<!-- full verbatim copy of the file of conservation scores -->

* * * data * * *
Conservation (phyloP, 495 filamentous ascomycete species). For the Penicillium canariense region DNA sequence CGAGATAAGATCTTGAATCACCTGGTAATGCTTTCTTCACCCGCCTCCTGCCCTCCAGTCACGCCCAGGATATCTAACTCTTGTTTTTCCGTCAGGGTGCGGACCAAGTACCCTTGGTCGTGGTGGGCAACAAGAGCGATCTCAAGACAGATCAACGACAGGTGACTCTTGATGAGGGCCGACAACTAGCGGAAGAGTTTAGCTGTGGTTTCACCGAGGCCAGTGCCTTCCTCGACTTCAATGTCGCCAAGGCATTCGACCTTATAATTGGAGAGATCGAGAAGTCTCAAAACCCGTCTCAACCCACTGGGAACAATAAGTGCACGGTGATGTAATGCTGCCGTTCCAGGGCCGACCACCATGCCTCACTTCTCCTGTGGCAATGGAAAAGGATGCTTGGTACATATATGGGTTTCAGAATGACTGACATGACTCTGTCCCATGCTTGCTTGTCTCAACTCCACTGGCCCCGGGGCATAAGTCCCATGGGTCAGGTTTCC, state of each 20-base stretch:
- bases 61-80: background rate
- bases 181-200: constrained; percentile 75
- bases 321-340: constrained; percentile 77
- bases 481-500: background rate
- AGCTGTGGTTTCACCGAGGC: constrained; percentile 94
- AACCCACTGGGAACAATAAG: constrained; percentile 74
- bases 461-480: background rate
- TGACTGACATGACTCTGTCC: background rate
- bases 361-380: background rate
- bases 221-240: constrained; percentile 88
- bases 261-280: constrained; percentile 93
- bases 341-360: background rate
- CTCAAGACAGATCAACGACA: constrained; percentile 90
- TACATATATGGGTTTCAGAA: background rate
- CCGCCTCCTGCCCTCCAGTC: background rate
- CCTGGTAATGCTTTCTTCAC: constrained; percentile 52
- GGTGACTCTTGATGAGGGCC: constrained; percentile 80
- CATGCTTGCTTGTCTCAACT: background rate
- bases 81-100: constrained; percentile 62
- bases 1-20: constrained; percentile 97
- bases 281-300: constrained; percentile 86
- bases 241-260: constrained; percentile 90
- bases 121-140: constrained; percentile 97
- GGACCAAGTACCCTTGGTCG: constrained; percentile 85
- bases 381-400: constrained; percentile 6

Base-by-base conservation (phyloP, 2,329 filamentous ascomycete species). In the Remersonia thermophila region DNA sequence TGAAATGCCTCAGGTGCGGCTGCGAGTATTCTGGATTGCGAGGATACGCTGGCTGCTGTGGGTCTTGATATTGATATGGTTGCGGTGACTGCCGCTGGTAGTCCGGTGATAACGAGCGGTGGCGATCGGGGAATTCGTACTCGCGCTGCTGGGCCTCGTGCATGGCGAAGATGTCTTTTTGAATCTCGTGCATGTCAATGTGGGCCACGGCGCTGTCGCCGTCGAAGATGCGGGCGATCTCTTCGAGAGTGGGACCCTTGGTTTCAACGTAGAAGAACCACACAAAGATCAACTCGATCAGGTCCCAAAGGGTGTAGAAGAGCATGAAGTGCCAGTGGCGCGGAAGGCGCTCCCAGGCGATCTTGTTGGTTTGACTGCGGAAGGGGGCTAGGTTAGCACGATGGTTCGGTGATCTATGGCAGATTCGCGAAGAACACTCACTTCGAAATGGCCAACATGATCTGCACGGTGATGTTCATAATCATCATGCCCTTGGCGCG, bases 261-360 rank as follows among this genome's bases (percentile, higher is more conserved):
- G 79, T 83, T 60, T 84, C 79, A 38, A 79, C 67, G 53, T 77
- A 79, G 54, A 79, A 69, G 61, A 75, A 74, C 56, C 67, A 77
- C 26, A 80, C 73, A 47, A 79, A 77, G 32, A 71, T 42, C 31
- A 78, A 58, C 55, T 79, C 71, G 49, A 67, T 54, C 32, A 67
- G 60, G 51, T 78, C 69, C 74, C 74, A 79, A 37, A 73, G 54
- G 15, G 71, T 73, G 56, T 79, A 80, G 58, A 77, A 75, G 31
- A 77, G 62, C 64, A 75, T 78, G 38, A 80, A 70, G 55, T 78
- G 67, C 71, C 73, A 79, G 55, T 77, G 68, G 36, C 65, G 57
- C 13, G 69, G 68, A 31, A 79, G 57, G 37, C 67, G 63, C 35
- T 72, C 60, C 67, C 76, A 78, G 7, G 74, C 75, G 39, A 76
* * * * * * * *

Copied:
Conservation (phyloP, 495 filamentous ascomycete species). For the Penicillium canariense region DNA sequence CGAGATAAGATCTTGAATCACCTGGTAATGCTTTCTTCACCCGCCTCCTGCCCTCCAGTCACGCCCAGGATATCTAACTCTTGTTTTTCCGTCAGGGTGCGGACCAAGTACCCTTGGTCGTGGTGGGCAACAAGAGCGATCTCAAGACAGATCAACGACAGGTGACTCTTGATGAGGGCCGACAACTAGCGGAAGAGTTTAGCTGTGGTTTCACCGAGGCCAGTGCCTTCCTCGACTTCAATGTCGCCAAGGCATTCGACCTTATAATTGGAGAGATCGAGAAGTCTCAAAACCCGTCTCAACCCACTGGGAACAATAAGTGCACGGTGATGTAATGCTGCCGTTCCAGGGCCGACCACCATGCCTCACTTCTCCTGTGGCAATGGAAAAGGATGCTTGGTACATATATGGGTTTCAGAATGACTGACATGACTCTGTCCCATGCTTGCTTGTCTCAACTCCACTGGCCCCGGGGCATAAGTCCCATGGGTCAGGTTTCC, state of each 20-base stretch:
- bases 61-80: background rate
- bases 181-200: constrained; percentile 75
- bases 321-340: constrained; percentile 77
- bases 481-500: background rate
- AGCTGTGGTTTCACCGAGGC: constrained; percentile 94
- AACCCACTGGGAACAATAAG: constrained; percentile 74
- bases 461-480: background rate
- TGACTGACATGACTCTGTCC: background rate
- bases 361-380: background rate
- bases 221-240: constrained; percentile 88
- bases 261-280: constrained; percentile 93
- bases 341-360: background rate
- CTCAAGACAGATCAACGACA: constrained; percentile 90
- TACATATATGGGTTTCAGAA: background rate
- CCGCCTCCTGCCCTCCAGTC: background rate
- CCTGGTAATGCTTTCTTCAC: constrained; percentile 52
- GGTGACTCTTGATGAGGGCC: constrained; percentile 80
- CATGCTTGCTTGTCTCAACT: background rate
- bases 81-100: constrained; percentile 62
- bases 1-20: constrained; percentile 97
- bases 281-300: constrained; percentile 86
- bases 241-260: constrained; percentile 90
- bases 121-140: constrained; percentile 97
- GGACCAAGTACCCTTGGTCG: constrained; percentile 85
- bases 381-400: constrained; percentile 6

Base-by-base conservation (phyloP, 2,329 filamentous ascomycete species). In the Remersonia thermophila region DNA sequence TGAAATGCCTCAGGTGCGGCTGCGAGTATTCTGGATTGCGAGGATACGCTGGCTGCTGTGGGTCTTGATATTGATATGGTTGCGGTGACTGCCGCTGGTAGTCCGGTGATAACGAGCGGTGGCGATCGGGGAATTCGTACTCGCGCTGCTGGGCCTCGTGCATGGCGAAGATGTCTTTTTGAATCTCGTGCATGTCAATGTGGGCCACGGCGCTGTCGCCGTCGAAGATGCGGGCGATCTCTTCGAGAGTGGGACCCTTGGTTTCAACGTAGAAGAACCACACAAAGATCAACTCGATCAGGTCCCAAAGGGTGTAGAAGAGCATGAAGTGCCAGTGGCGCGGAAGGCGCTCCCAGGCGATCTTGTTGGTTTGACTGCGGAAGGGGGCTAGGTTAGCACGATGGTTCGGTGATCTATGGCAGATTCGCGAAGAACACTCACTTCGAAATGGCCAACATGATCTGCACGGTGATGTTCATAATCATCATGCCCTTGGCGCG, bases 261-360 rank as follows among this genome's bases (percentile, higher is more conserved):
- G 79, T 83, T 60, T 84, C 79, A 38, A 79, C 67, G 53, T 77
- A 79, G 54, A 79, A 69, G 61, A 75, A 74, C 56, C 67, A 77
- C 26, A 80, C 73, A 47, A 79, A 77, G 32, A 71, T 42, C 31
- A 78, A 58, C 55, T 79, C 71, G 49, A 67, T 54, C 32, A 67
- G 60, G 51, T 78, C 69, C 74, C 74, A 79, A 37, A 73, G 54
- G 15, G 71, T 73, G 56, T 79, A 80, G 58, A 77, A 75, G 31
- A 77, G 62, C 64, A 75, T 78, G 38, A 80, A 70, G 55, T 78
- G 67, C 71, C 73, A 79, G 55, T 77, G 68, G 36, C 65, G 57
- C 13, G 69, G 68, A 31, A 79, G 57, G 37, C 67, G 63, C 35
- T 72, C 60, C 67, C 76, A 78, G 7, G 74, C 75, G 39, A 76